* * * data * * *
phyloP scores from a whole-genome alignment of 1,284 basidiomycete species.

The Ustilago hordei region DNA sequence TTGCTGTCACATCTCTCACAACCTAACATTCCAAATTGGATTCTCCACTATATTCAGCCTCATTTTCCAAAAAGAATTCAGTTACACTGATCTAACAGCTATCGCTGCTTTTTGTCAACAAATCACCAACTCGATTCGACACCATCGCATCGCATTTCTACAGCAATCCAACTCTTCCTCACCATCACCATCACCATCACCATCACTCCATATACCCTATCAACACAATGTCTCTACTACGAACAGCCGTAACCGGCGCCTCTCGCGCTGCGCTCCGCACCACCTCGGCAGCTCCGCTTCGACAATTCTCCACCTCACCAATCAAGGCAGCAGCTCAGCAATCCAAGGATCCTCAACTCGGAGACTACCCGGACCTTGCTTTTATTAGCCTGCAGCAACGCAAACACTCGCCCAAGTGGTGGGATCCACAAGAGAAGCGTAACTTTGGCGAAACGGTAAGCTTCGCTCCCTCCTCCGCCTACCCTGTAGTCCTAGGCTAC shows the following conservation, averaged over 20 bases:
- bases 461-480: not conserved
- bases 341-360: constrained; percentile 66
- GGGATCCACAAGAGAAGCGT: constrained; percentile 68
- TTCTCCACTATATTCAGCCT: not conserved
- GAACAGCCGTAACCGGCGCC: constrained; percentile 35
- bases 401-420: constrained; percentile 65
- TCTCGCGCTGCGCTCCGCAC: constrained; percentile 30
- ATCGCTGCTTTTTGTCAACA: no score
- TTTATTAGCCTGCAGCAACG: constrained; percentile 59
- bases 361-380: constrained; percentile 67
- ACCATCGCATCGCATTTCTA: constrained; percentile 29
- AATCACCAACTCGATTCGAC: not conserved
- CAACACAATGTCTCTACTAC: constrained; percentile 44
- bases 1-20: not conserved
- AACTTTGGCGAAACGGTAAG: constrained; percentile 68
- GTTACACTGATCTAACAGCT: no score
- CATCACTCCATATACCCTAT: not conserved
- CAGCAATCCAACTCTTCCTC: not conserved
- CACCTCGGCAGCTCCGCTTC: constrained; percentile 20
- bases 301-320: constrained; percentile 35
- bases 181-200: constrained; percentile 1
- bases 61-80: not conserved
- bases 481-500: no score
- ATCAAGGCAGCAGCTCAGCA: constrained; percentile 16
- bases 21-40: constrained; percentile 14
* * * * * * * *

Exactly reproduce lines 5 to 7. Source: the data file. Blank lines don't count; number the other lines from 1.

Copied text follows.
- GGGATCCACAAGAGAAGCGT: constrained; percentile 68
- TTCTCCACTATATTCAGCCT: not conserved
- GAACAGCCGTAACCGGCGCC: constrained; percentile 35